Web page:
(Reuters) — Alphabet’s Google aims to power its data centers and offices using solely carbon-free electricity by 2030, its chief executive told Reuters, building on its previous goal of matching its energy use with 100% renewable energy.
The “stretch goal,” as CEO Sundar Pichai described it, will force Google to move beyond the tech industry norm of offsetting carbon emissions from electricity use and require technological and political breakthroughs to achieve.
“The problem is so immense, many of us need to lead the way and show solutions,” Pichai said. “We’re one small player in this but we can set an example.”
Wildfires burning a record area in the western United States this month have increased public awareness of climate change, Pichai said, and Google wants to bring further attention through its new goal as well as product features.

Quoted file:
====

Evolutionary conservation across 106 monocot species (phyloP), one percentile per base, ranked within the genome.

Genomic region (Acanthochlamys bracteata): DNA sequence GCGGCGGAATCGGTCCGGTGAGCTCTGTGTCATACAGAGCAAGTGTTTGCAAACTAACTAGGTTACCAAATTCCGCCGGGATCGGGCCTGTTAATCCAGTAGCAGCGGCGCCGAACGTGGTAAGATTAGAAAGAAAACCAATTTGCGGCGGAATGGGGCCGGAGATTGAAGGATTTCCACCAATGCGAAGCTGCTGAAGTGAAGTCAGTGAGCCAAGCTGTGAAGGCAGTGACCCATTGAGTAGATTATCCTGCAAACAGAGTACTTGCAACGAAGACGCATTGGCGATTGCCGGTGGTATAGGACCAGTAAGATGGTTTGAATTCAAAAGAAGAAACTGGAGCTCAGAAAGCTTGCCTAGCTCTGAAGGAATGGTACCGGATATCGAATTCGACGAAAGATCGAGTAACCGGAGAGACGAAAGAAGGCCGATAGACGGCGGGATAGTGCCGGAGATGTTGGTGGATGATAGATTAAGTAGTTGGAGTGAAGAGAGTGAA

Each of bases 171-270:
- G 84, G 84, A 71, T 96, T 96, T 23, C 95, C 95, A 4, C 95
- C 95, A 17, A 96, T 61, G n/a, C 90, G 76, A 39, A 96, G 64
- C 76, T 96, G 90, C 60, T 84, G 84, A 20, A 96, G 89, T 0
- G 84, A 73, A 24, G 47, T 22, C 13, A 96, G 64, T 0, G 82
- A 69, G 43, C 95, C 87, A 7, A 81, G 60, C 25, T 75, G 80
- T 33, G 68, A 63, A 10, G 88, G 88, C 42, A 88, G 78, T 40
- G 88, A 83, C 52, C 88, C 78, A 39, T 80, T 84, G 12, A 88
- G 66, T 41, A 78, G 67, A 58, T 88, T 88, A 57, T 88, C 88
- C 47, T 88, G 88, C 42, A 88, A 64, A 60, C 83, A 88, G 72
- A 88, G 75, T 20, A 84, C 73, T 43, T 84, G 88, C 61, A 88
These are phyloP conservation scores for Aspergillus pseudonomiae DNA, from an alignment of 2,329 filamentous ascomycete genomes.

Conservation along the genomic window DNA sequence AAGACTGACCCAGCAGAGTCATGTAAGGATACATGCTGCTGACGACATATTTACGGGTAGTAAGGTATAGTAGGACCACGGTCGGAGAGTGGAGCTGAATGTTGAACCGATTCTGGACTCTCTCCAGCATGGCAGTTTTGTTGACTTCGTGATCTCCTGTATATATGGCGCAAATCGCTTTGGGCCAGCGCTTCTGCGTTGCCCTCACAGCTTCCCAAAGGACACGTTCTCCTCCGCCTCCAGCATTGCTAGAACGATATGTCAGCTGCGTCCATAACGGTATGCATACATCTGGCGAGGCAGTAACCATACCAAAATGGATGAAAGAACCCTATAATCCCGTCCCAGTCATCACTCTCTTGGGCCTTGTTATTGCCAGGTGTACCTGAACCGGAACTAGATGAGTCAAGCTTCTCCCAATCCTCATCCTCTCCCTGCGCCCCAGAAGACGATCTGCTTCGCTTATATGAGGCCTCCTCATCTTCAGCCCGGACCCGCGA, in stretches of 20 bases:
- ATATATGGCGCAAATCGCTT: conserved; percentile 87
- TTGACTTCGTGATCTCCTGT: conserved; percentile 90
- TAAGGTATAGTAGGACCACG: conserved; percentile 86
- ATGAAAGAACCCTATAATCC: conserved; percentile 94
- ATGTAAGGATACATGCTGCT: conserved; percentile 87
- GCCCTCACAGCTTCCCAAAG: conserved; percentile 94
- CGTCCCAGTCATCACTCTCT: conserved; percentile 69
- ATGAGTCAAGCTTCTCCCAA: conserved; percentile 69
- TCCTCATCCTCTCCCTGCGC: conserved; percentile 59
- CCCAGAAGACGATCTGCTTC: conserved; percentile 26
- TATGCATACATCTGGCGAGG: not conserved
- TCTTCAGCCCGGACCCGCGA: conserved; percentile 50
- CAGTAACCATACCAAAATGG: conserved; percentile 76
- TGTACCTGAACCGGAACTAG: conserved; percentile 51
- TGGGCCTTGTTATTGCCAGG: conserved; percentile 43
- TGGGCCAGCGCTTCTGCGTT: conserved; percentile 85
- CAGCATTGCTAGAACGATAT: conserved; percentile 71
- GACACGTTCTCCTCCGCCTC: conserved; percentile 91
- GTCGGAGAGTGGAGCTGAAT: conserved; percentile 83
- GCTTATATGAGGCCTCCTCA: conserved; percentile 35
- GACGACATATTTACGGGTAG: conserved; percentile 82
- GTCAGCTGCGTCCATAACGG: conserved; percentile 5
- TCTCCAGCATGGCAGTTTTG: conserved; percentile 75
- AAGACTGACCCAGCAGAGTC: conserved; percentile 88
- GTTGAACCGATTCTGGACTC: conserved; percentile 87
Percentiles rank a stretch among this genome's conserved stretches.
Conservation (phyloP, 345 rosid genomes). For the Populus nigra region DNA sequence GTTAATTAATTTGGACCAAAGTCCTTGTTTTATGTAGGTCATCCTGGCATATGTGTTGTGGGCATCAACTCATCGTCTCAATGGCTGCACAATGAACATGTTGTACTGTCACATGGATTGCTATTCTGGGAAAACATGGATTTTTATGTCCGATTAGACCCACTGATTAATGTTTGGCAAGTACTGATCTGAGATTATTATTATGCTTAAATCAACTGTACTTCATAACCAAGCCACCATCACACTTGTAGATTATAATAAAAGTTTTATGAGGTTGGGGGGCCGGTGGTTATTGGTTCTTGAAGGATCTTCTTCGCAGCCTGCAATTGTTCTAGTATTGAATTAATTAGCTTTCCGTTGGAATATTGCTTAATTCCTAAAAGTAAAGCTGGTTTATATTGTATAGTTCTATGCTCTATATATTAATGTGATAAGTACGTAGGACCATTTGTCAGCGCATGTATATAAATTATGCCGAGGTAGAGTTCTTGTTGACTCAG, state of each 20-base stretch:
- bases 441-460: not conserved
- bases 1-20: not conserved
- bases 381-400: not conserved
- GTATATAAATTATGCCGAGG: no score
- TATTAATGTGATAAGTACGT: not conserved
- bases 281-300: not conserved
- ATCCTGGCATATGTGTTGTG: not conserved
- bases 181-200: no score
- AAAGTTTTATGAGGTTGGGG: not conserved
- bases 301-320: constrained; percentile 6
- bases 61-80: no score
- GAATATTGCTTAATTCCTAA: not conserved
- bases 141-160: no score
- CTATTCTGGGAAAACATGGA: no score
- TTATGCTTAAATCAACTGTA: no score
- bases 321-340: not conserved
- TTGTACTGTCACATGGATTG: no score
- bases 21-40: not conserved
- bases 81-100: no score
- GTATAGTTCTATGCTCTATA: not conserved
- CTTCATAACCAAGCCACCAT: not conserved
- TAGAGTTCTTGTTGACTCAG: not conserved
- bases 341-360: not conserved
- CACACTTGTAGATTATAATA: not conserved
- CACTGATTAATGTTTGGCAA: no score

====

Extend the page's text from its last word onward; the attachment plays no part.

Wind, solar and other renewable sources accounted for 61% of Google’s global hourly electricity usage last year. The proportion varied by facility, with carbon-free sources fulfilling 96% of hourly power needs at Google’s wind-swept Oklahoma data center compared with 3% at its gas-reliant Singapore operation.
But Google, which consumes slightly more power annually worldwide than residents and businesses in Delaware, has grown optimistic that it can bridge the gap with batteries to store solar power overnight, emerging sources such as geothermal reservoirs and better management of power needs.
“To plan 24/7 hourly being carbon-free in our data centers and campuses around the world, we see an enormous logistics challenge, which is why we’ve been hard at work modeling the last year how to get there,” Pichai said. “And we feel confident we can get there by 2030.”